Red Cross Yet to Visit U.S. Prisoners of War

The Washington Times (Washington, DC), March 31, 2003 | Go to article overview

Red Cross Yet to Visit U.S. Prisoners of War


Byline: Audrey Hudson, THE WASHINGTON TIMES

Military officials said yesterday that they do not know how many Americans are being held by Iraq as war prisoners and that they will not know until the International Committee of the Red Cross is given access.

The Red Cross has been in talks with Iraqi authorities about several subjects, including prisoners of war, since Tuesday, but said on Saturday that no date has been set for officials to interview the POWs.

Gen. Richard B. Myers, Joint Chiefs of Staff chairman, said officials have the number of missing soldiers and an estimate of how many POWs are being held by Iraqis, but declined to give an exact number on CBS' "Face the Nation."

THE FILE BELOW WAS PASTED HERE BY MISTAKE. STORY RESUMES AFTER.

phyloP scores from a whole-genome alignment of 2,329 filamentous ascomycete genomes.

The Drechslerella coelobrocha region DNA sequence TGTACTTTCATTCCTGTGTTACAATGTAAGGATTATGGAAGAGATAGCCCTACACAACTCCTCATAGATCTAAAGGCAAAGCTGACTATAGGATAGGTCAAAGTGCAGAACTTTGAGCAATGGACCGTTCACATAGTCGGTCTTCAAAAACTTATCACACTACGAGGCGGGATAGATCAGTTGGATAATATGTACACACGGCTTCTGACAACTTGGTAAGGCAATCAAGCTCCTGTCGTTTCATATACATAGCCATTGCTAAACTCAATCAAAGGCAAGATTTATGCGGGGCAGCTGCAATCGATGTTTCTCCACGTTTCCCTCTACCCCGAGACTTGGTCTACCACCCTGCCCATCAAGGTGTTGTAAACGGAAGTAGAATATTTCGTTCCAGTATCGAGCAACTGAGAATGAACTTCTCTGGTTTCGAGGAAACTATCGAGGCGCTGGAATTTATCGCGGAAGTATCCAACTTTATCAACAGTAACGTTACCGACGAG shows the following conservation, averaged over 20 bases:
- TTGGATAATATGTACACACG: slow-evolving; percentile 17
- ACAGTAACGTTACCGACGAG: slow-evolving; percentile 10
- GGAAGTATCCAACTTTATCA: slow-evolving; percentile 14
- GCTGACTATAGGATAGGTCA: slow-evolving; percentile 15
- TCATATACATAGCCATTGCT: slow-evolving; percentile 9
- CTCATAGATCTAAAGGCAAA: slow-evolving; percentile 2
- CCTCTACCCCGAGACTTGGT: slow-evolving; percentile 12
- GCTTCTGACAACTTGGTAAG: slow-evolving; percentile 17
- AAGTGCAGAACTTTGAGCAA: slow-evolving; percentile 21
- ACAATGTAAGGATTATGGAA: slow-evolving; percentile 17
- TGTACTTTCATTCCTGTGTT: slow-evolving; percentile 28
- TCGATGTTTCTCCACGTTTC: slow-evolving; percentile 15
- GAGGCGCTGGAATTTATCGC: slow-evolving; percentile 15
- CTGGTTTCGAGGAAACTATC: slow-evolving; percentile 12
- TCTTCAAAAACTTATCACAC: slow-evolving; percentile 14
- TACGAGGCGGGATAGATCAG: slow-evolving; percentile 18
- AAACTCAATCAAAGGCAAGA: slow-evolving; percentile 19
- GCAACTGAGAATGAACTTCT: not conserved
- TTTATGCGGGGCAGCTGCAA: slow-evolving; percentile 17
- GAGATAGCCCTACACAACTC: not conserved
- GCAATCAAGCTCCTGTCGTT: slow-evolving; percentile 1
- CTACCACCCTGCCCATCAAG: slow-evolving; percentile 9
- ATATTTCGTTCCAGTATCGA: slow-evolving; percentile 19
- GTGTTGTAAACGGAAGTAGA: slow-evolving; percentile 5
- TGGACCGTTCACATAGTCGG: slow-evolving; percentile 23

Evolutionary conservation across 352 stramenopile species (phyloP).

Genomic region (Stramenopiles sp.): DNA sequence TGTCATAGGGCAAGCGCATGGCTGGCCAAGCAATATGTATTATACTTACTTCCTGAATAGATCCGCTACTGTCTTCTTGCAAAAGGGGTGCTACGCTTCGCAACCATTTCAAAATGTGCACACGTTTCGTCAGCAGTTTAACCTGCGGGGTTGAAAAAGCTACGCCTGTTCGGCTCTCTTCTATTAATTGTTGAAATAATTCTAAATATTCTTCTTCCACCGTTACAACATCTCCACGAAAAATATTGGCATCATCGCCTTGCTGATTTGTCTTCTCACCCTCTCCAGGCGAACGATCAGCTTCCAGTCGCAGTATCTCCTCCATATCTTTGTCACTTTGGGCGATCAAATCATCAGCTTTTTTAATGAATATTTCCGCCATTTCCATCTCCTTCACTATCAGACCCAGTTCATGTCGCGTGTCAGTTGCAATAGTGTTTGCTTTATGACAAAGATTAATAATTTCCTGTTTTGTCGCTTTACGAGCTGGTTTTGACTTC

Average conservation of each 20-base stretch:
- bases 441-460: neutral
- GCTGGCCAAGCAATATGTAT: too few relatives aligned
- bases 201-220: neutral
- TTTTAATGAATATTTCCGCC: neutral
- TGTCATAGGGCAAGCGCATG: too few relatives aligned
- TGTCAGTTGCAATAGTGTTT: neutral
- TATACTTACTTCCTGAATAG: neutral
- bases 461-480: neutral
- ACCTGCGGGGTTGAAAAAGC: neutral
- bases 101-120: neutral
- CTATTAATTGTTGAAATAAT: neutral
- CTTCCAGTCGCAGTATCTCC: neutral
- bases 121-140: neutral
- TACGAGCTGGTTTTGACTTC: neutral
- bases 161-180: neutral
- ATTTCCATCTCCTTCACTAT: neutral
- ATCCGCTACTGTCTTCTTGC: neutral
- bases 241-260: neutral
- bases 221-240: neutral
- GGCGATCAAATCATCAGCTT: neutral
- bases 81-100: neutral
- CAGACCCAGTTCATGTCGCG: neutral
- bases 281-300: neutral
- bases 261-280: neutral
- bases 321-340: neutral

The Associated Press combined military and family accounts, and reported yesterday that seven Americans have been captured and 14 are missing.

Last week, a dozen supply soldiers were ambushed in southern Iraq and five were later shown on Iraqi television being interrogated. The dead bodies of other soldiers also were shown.

The Pentagon reported this weekend that 17 Americans are missing, including those caught in the ambush.

Allied forces have more than 4,000 Iraqi POWs, whom they have allowed the Red Cross to visit, Gen. Myers said.

"We would hope [Iraq] would do the honorable thing, the right thing, and allow the International Committee of the Red Cross to visit our POWs as they're required to do under the Geneva Convention," Gen. Myers said.

Mohammed Aldouri, Iraqi ambassador to the United Nations, said on NBC's "Meet the Press" that "there is a possibility" the Red Cross could visit POWs. He denied there have been any executions of American or British military.

"The evidence is not enough," Mr. Aldouri said of the photos shown by Al Jazeera of American POWs and dead bodies.

"You have to have witnesses on that, and you know, as a lawyer myself, I cannot accept only photos to know exactly what is going [on]," Mr. …

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